Opposing the Death Penalty
According to death penalty.org the total number of death row victims in the united
states who were wrongfully convicted since the 1970’s is 144. Even though most people
feel that the death penalty is the right approach to someone who has committed or been
accused of murder, there are those who are wrongfully convicted of crimes they did not
commit and the process of pursuing the death penalty is far more expensive than locking
Death row is the part of a prison where those sentenced to death are confined (dictionary). Death row is said to be a way of giving closure to the families of the victim
or victims who were murdered by the suspect ...view middle of the document...
Most of which may be
banned in most countries. That cruel and unusual punishment, one because visually seeing
someone being killed in such a manner is frightening, two knowing your someone will be
killed in such a manner is also frightening and last but not least the severity of the pain
that that person will go through to die.
The first known infliction of the death penalty in America occurred in Jamestown
in 1608. Capital punishment was greatly accepted during the revolutionary war. At the
end of the war 11 colonies had written a new constitution. During the decade of 1790
congress enacted legislation that implemented capital punishment for the crime of
robbery, rape and murder. During the nineteenth century there was a massive increase in
the use of capital punishment with over 1,000 documented executions according to
“Green Mountain Scribes”.
Although committing a crime that is powerful enough for one to be sentenced to
death there are those who have meaningful roles in society that oppose the death
penalty. Albert Camus once said: “we know enough to say that this or that major
criminal deserves hard labor for life. But we don’t know enough to decree that he be
shorn of his future in other words, of the chance we all have of making amends.” There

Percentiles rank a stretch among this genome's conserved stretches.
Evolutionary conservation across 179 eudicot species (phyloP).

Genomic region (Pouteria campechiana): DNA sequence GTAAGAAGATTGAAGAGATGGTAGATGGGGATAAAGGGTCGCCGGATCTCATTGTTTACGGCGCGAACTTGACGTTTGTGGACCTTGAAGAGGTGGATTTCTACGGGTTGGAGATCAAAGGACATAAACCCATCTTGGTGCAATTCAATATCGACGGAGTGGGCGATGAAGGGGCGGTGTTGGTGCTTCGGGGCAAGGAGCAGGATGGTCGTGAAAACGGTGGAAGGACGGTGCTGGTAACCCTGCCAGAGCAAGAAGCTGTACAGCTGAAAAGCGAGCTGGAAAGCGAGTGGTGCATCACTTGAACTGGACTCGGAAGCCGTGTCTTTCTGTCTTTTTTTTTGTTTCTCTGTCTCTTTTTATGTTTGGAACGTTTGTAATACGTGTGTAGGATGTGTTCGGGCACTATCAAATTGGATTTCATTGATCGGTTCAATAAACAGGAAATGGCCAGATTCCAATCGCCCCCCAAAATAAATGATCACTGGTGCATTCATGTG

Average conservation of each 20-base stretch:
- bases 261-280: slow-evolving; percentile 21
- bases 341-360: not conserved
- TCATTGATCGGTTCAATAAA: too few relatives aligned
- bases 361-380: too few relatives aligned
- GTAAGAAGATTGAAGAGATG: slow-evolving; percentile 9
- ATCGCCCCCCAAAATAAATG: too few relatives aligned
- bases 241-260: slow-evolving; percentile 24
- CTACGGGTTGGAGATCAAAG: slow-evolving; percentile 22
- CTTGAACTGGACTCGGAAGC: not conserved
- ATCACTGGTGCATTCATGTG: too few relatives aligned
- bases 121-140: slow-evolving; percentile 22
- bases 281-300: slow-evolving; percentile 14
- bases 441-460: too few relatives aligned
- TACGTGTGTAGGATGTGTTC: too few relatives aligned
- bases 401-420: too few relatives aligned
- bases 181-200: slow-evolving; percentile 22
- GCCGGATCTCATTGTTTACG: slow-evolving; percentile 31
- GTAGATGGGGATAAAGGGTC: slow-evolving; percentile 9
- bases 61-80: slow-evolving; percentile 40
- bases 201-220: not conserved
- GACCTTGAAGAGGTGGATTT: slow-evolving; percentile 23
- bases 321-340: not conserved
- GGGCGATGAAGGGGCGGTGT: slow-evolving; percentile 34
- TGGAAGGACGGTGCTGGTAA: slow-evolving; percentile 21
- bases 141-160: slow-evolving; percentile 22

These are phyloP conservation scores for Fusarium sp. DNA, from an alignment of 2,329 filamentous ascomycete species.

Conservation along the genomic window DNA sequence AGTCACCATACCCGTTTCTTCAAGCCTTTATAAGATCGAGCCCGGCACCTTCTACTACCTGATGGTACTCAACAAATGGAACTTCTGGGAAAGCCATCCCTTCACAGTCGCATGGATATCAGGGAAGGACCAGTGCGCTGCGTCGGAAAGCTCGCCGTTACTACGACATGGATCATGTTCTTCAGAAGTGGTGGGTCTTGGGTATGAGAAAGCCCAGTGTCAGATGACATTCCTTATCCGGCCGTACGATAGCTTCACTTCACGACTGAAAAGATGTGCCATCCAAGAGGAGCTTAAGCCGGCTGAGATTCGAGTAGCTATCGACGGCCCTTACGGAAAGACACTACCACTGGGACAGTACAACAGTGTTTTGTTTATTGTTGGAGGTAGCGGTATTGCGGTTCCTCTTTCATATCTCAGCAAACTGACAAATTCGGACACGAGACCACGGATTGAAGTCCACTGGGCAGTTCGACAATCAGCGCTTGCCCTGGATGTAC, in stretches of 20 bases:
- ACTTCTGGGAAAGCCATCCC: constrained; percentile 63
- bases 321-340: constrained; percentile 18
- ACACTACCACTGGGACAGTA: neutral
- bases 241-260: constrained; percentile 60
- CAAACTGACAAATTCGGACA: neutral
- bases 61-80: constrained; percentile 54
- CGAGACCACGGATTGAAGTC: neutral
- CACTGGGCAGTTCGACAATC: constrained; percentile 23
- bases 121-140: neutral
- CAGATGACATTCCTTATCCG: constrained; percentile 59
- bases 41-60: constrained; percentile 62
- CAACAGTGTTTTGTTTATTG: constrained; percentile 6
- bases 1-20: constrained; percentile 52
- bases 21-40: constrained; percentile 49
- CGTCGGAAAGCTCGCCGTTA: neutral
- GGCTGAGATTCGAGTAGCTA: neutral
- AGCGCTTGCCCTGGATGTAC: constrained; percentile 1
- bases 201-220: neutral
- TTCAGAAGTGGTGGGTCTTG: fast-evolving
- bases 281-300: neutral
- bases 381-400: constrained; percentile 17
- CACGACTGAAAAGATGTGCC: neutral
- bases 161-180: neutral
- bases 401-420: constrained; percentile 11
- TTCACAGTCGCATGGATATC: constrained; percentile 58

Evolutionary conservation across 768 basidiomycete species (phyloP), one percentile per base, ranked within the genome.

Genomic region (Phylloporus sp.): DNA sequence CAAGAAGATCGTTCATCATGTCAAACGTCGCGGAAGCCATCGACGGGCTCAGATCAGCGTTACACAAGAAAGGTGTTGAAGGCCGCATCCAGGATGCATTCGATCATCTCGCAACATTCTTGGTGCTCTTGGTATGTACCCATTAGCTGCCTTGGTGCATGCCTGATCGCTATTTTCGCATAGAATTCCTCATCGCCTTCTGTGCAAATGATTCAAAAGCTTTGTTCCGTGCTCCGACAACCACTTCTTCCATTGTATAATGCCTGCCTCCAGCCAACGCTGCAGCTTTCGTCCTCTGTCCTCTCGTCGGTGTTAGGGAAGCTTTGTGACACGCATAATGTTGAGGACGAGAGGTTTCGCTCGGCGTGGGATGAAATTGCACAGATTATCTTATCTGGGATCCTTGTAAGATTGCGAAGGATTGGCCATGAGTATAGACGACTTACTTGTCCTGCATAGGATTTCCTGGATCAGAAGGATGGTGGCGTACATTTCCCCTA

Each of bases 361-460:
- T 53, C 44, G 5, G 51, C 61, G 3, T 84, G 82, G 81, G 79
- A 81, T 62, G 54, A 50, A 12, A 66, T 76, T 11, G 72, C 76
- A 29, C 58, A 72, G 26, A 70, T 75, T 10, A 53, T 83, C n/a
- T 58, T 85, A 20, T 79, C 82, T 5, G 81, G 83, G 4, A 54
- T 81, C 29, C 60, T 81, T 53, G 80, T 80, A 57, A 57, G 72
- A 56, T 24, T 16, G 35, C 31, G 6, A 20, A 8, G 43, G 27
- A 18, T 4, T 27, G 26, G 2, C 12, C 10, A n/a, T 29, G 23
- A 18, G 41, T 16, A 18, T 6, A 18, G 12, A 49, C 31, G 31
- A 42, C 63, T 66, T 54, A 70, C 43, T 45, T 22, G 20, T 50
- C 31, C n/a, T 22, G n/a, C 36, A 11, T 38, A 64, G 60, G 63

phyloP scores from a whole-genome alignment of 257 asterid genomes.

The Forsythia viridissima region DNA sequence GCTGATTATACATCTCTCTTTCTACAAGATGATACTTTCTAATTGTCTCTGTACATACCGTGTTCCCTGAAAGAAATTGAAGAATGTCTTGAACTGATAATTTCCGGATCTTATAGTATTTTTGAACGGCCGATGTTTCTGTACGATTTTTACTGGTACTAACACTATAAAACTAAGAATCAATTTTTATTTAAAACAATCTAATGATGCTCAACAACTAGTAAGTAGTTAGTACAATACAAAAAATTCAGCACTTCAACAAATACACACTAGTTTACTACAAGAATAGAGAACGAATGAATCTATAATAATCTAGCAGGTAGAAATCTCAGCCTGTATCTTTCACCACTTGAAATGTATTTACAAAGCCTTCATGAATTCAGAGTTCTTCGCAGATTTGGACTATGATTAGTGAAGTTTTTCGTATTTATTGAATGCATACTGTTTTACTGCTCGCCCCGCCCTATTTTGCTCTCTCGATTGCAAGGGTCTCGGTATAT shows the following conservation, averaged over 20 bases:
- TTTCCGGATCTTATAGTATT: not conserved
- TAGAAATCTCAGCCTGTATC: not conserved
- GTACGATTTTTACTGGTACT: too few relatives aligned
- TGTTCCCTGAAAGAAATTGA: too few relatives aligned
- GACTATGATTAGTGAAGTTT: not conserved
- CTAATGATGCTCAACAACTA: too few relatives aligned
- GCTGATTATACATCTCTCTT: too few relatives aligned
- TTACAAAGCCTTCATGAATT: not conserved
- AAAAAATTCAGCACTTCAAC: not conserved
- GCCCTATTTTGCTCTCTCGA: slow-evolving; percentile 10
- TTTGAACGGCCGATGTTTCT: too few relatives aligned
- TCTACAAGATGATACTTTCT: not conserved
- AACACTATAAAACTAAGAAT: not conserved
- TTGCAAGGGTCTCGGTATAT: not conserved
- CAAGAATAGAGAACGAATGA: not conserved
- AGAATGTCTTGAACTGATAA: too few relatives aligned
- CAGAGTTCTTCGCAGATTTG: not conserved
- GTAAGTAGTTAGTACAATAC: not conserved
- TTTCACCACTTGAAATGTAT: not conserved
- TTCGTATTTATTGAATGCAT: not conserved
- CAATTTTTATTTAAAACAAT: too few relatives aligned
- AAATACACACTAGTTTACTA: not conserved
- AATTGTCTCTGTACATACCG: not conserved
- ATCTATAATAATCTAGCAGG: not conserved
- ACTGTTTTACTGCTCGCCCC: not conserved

are people who act out of instant, meaning that they act on situations instead of thinking
before acting on it. After the incident occurs that person may come to an understanding
as to what happen and began to feel remorseful and understand when and how the
mistake fell into play. Everyone has a point in life when they become angry and react
badly to things some people just react to different situations differently. As the saying
goes, “we’re all playing the same game were just on different levels we’re all living in
the same hell we just have different devils”.
Harold Hughes a former senator declared in 1974 that: “thou shalt not kill is the
shortest of the ten commandments uncomplicated by qualification or exception…… it
is as clear and awesomely commanding as the powerful thrust of chain lightning out of a
dark summer sky.” The saying is to say killing someone legally is no different from
killing someone illegally. At the end of the day you’re still killing someone and that
person could be innocent, so if you didn’t make the life you shouldn’t take the life.
These situations leave us to ask how is it fair that the law can take matters into their own
hands and kill someone when the law clearly states it is illegal to commit murder. Some
feel the system is setup to set us up and fail us.
According to Mary Meehan from americanmagazine.org: “there is racial and
economic discrimination in application of the death penalty.” It is said and believed that
there are more African Americans on death row than there are Caucasians. It is sad to say
we are still living in a world where racism exist and is still powerful in some sense. ...